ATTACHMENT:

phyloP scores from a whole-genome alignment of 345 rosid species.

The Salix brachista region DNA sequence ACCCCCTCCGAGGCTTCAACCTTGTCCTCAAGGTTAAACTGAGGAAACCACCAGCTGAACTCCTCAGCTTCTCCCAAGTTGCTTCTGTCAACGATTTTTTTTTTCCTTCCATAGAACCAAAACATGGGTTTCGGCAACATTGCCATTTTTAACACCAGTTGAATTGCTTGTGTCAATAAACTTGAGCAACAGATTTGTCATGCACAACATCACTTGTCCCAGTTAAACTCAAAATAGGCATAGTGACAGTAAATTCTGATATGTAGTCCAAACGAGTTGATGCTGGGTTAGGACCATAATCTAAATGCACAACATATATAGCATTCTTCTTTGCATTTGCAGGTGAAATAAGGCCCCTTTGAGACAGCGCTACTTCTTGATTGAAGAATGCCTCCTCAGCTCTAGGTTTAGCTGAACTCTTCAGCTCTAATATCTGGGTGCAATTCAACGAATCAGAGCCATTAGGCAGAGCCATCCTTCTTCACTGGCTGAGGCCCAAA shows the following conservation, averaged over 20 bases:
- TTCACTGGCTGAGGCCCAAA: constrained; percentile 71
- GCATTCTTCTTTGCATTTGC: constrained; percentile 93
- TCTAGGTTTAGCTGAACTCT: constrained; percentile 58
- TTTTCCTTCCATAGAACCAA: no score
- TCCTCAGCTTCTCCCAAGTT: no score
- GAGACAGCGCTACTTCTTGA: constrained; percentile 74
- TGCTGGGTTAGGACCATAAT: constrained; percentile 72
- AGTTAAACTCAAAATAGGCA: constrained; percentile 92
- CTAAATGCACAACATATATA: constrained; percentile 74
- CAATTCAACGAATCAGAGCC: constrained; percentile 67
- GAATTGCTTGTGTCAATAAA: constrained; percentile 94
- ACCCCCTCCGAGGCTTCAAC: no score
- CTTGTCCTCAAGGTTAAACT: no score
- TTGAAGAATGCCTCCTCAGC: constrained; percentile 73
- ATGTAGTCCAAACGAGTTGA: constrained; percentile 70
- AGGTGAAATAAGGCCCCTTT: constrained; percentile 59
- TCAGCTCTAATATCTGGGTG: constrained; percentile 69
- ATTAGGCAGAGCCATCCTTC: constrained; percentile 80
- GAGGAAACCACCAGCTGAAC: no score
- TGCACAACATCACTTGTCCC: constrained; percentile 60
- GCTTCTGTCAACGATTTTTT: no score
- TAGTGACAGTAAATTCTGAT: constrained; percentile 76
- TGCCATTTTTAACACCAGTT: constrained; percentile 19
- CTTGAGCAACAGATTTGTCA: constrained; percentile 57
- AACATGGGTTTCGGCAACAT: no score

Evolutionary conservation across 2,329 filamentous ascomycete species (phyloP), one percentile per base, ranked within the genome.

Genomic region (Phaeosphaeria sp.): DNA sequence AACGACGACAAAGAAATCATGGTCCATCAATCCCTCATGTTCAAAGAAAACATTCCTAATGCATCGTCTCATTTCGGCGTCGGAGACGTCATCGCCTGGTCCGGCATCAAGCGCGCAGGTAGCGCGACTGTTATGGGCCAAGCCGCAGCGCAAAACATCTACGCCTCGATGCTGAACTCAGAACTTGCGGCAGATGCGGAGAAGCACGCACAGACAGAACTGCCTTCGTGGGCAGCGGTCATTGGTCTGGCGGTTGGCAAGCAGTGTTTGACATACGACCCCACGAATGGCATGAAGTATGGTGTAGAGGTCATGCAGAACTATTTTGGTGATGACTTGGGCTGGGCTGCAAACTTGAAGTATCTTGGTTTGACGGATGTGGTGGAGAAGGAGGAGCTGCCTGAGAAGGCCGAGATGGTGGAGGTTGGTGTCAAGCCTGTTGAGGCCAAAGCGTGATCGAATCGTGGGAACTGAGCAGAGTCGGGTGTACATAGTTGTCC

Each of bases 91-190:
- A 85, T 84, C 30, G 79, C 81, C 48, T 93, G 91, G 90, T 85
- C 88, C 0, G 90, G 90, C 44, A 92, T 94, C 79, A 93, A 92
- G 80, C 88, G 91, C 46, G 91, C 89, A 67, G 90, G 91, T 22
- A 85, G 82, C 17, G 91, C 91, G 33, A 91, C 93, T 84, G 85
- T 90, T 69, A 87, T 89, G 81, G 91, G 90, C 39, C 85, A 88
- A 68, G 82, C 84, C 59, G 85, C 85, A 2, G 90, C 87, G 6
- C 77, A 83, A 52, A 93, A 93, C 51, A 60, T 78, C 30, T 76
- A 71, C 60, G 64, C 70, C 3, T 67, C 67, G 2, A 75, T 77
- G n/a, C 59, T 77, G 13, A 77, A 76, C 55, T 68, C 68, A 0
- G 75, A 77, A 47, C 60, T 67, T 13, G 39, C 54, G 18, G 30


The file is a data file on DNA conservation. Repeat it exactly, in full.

phyloP scores from a whole-genome alignment of 345 rosid species.

The Salix brachista region DNA sequence ACCCCCTCCGAGGCTTCAACCTTGTCCTCAAGGTTAAACTGAGGAAACCACCAGCTGAACTCCTCAGCTTCTCCCAAGTTGCTTCTGTCAACGATTTTTTTTTTCCTTCCATAGAACCAAAACATGGGTTTCGGCAACATTGCCATTTTTAACACCAGTTGAATTGCTTGTGTCAATAAACTTGAGCAACAGATTTGTCATGCACAACATCACTTGTCCCAGTTAAACTCAAAATAGGCATAGTGACAGTAAATTCTGATATGTAGTCCAAACGAGTTGATGCTGGGTTAGGACCATAATCTAAATGCACAACATATATAGCATTCTTCTTTGCATTTGCAGGTGAAATAAGGCCCCTTTGAGACAGCGCTACTTCTTGATTGAAGAATGCCTCCTCAGCTCTAGGTTTAGCTGAACTCTTCAGCTCTAATATCTGGGTGCAATTCAACGAATCAGAGCCATTAGGCAGAGCCATCCTTCTTCACTGGCTGAGGCCCAAA shows the following conservation, averaged over 20 bases:
- TTCACTGGCTGAGGCCCAAA: constrained; percentile 71
- GCATTCTTCTTTGCATTTGC: constrained; percentile 93
- TCTAGGTTTAGCTGAACTCT: constrained; percentile 58
- TTTTCCTTCCATAGAACCAA: no score
- TCCTCAGCTTCTCCCAAGTT: no score
- GAGACAGCGCTACTTCTTGA: constrained; percentile 74
- TGCTGGGTTAGGACCATAAT: constrained; percentile 72
- AGTTAAACTCAAAATAGGCA: constrained; percentile 92
- CTAAATGCACAACATATATA: constrained; percentile 74
- CAATTCAACGAATCAGAGCC: constrained; percentile 67
- GAATTGCTTGTGTCAATAAA: constrained; percentile 94
- ACCCCCTCCGAGGCTTCAAC: no score
- CTTGTCCTCAAGGTTAAACT: no score
- TTGAAGAATGCCTCCTCAGC: constrained; percentile 73
- ATGTAGTCCAAACGAGTTGA: constrained; percentile 70
- AGGTGAAATAAGGCCCCTTT: constrained; percentile 59
- TCAGCTCTAATATCTGGGTG: constrained; percentile 69
- ATTAGGCAGAGCCATCCTTC: constrained; percentile 80
- GAGGAAACCACCAGCTGAAC: no score
- TGCACAACATCACTTGTCCC: constrained; percentile 60
- GCTTCTGTCAACGATTTTTT: no score
- TAGTGACAGTAAATTCTGAT: constrained; percentile 76
- TGCCATTTTTAACACCAGTT: constrained; percentile 19
- CTTGAGCAACAGATTTGTCA: constrained; percentile 57
- AACATGGGTTTCGGCAACAT: no score

Evolutionary conservation across 2,329 filamentous ascomycete species (phyloP), one percentile per base, ranked within the genome.

Genomic region (Phaeosphaeria sp.): DNA sequence AACGACGACAAAGAAATCATGGTCCATCAATCCCTCATGTTCAAAGAAAACATTCCTAATGCATCGTCTCATTTCGGCGTCGGAGACGTCATCGCCTGGTCCGGCATCAAGCGCGCAGGTAGCGCGACTGTTATGGGCCAAGCCGCAGCGCAAAACATCTACGCCTCGATGCTGAACTCAGAACTTGCGGCAGATGCGGAGAAGCACGCACAGACAGAACTGCCTTCGTGGGCAGCGGTCATTGGTCTGGCGGTTGGCAAGCAGTGTTTGACATACGACCCCACGAATGGCATGAAGTATGGTGTAGAGGTCATGCAGAACTATTTTGGTGATGACTTGGGCTGGGCTGCAAACTTGAAGTATCTTGGTTTGACGGATGTGGTGGAGAAGGAGGAGCTGCCTGAGAAGGCCGAGATGGTGGAGGTTGGTGTCAAGCCTGTTGAGGCCAAAGCGTGATCGAATCGTGGGAACTGAGCAGAGTCGGGTGTACATAGTTGTCC

Each of bases 91-190:
- A 85, T 84, C 30, G 79, C 81, C 48, T 93, G 91, G 90, T 85
- C 88, C 0, G 90, G 90, C 44, A 92, T 94, C 79, A 93, A 92
- G 80, C 88, G 91, C 46, G 91, C 89, A 67, G 90, G 91, T 22
- A 85, G 82, C 17, G 91, C 91, G 33, A 91, C 93, T 84, G 85
- T 90, T 69, A 87, T 89, G 81, G 91, G 90, C 39, C 85, A 88
- A 68, G 82, C 84, C 59, G 85, C 85, A 2, G 90, C 87, G 6
- C 77, A 83, A 52, A 93, A 93, C 51, A 60, T 78, C 30, T 76
- A 71, C 60, G 64, C 70, C 3, T 67, C 67, G 2, A 75, T 77
- G n/a, C 59, T 77, G 13, A 77, A 76, C 55, T 68, C 68, A 0
- G 75, A 77, A 47, C 60, T 67, T 13, G 39, C 54, G 18, G 30